Monday, September 12, 2005
# Posted 9:36 PM by Ariel David Adesnik
In order to improve upon my basic ignorance about the candidates for mayor, I decided to attend a party this evening held on behalf of Adrian Fenty, the 34 year-old council member/wunderkind who is gunning for the Democratic nomination. If only because of the open bar, I have to consider the evening a success.
When it comes to substance, it's a little bit hard to figure what Fenty stands for. He did give a speech that lasted about ten minutes, eight minutes of which consisted of statements so bland and inoffensive that a bright red Republican could've given exactly the same speech without hesitation.
Far and away, the issue that got the most attention from Fenty was education. He said that he wants to make sure that DC has the best public school system in America and that you shouldn't listen to the skeptics who say it can't be done.
It's hard to disagree with that. But as one of my friends (who has experience teaching in inner city schools) pointed out, the mayor controls neither the school board, the superintendant nor the education budget. So exactly how Fenty will fix the schools remains a mystery.
The issue that made Fenty sound like an old-school, LBJ Democrat was inequality. While acknowledging that DC has made tremendous strides over the past decade, Fenty said that it was time for everyone to share in that prosperity. In terms of equality, the most important item on Fenty's agenda is affordable housing.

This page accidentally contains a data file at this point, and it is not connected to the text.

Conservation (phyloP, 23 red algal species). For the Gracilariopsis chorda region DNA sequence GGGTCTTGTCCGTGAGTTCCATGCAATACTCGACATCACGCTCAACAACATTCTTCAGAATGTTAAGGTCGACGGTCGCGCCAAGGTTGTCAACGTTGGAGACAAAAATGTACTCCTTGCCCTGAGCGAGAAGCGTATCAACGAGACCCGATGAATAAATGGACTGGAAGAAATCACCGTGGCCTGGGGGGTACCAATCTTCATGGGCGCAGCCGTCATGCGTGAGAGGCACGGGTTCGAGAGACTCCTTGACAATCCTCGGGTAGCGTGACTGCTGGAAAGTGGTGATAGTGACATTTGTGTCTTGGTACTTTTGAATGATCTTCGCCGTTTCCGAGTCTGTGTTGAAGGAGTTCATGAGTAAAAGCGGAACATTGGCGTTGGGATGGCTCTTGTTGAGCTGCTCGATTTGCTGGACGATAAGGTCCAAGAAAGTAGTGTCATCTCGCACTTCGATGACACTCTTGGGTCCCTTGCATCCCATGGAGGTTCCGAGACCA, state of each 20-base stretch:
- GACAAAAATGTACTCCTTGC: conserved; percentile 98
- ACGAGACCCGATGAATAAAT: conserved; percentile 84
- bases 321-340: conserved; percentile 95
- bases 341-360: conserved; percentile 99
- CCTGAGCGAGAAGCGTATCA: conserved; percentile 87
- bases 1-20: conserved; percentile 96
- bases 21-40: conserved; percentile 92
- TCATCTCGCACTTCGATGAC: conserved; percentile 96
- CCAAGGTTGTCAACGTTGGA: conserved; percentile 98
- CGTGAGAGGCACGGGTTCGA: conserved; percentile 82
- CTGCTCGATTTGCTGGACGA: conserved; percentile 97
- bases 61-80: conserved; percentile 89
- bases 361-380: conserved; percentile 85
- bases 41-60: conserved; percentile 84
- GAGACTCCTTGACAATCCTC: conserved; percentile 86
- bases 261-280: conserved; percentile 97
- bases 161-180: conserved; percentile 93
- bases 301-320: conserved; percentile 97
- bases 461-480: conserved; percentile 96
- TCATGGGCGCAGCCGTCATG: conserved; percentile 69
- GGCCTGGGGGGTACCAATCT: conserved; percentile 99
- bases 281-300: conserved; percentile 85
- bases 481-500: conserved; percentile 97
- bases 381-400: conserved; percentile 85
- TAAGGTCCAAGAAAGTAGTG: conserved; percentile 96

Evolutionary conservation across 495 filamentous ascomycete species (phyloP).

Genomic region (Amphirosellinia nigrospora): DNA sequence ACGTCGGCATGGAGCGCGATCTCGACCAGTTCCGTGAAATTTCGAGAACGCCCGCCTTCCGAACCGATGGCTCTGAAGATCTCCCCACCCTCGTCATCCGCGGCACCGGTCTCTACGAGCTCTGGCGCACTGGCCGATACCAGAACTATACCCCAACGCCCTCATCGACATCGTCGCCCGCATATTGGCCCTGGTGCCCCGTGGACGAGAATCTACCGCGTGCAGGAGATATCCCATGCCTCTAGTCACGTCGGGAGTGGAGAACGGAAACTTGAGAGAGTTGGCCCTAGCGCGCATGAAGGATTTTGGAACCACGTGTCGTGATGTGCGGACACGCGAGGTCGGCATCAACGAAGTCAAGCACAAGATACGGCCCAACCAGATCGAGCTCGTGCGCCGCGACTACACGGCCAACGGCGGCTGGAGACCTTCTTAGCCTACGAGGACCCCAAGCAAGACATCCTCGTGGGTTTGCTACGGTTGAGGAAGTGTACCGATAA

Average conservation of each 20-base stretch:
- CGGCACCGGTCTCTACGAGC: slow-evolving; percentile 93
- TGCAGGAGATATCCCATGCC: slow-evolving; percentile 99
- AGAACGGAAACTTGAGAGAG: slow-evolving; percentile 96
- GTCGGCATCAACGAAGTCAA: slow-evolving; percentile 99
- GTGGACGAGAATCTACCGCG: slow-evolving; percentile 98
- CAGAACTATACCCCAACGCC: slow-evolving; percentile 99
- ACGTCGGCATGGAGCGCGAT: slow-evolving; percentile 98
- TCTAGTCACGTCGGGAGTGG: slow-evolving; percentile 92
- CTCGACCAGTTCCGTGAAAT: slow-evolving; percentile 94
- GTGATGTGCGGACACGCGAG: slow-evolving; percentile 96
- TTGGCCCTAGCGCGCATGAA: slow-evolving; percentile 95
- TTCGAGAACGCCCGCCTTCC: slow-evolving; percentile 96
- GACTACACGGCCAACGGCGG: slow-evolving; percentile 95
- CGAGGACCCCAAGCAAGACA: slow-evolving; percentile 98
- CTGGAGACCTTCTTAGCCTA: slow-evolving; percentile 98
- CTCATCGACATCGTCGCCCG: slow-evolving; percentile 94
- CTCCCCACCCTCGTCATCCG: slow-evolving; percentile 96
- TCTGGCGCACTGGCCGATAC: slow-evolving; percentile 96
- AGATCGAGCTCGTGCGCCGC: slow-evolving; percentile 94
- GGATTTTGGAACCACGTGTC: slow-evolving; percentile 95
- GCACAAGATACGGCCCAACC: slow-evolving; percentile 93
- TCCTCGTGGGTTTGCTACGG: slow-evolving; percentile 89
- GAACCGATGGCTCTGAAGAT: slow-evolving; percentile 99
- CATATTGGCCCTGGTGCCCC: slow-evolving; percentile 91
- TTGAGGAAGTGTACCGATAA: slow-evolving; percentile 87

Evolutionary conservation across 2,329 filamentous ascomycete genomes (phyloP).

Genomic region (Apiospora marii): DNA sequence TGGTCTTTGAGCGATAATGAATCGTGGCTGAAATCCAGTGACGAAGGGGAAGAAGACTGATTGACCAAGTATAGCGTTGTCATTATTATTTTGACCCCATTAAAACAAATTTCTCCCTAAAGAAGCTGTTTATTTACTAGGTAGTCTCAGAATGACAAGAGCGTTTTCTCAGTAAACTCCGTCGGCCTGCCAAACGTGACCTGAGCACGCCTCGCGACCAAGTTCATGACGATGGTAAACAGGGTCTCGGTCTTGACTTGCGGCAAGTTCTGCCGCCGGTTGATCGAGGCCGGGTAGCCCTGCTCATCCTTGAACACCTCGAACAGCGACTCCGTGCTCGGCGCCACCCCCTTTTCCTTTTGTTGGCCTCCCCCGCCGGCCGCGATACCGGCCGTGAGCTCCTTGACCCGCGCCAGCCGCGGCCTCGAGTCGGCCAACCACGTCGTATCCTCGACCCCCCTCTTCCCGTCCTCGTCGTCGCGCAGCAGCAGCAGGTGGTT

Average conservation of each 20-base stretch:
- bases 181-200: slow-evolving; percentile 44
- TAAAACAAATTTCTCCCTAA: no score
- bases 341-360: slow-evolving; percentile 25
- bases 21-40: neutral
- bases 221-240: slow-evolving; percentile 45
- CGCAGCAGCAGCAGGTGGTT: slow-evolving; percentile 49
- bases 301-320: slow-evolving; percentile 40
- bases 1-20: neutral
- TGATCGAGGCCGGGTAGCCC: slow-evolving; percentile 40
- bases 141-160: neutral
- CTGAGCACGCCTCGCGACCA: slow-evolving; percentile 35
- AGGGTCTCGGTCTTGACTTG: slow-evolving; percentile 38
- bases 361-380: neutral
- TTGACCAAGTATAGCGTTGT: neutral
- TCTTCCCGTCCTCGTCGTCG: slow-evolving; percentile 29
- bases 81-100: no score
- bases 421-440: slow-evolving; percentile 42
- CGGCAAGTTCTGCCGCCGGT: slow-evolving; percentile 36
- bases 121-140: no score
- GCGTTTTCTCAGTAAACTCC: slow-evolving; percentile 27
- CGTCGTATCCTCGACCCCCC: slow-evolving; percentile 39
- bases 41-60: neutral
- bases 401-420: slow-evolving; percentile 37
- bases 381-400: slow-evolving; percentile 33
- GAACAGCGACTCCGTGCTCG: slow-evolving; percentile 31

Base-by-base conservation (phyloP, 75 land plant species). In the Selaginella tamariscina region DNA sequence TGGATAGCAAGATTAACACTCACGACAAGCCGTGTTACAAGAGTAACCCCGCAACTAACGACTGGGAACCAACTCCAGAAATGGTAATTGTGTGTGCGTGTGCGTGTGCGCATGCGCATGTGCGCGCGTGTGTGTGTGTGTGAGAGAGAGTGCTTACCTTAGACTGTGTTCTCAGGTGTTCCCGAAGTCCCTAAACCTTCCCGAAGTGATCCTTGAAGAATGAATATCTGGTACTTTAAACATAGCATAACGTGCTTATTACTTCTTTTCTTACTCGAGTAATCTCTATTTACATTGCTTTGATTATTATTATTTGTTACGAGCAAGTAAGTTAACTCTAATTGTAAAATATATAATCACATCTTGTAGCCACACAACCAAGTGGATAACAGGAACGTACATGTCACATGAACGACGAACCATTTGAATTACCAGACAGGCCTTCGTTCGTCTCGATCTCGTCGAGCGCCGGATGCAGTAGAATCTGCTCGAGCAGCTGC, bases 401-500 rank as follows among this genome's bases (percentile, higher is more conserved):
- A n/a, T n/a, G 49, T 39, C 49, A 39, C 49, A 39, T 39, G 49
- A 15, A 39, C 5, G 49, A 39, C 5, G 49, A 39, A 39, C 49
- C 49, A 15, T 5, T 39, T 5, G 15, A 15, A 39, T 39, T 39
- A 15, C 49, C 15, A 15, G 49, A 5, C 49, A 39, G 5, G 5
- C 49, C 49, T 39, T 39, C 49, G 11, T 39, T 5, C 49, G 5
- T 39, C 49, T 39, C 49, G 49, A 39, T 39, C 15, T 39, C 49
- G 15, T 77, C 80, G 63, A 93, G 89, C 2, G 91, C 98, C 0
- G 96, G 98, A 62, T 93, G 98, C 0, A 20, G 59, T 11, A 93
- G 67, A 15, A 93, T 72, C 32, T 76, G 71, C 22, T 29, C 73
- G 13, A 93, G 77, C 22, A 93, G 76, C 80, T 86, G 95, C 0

In terms of policy, I'm not sure what that means. Fenty has said that he will release a detailed policy proposal by the end of this month. However, in political code, "affordable housing" means protecting DC residents from gentrification. In other words, "affordable housing" is about resisting precisely those market forces that have done so much to transform DC from one of the worst cities in the nation to one of the best.
Now I'm not saying that gentrification is a non-issue. It is unfortunate when long-time residents are forced out of their neighborhoods by ever-rising rents. On the other hand, gentrification has also enabled lower-middle class, mostly black homeowners to make hundreds of thousands of dollars by selling their homes to (mostly) white yuppies.
Frankly, what I'd like to hear a candidate say is that he will make the market work for both the most established residents as well as the newcomers. Before gentrification started, there wasn't much of a pie to distribute. But now that the pie is growing, the best way to spread the wealth is to keep it growing. (0) opinions -- Add your opinion
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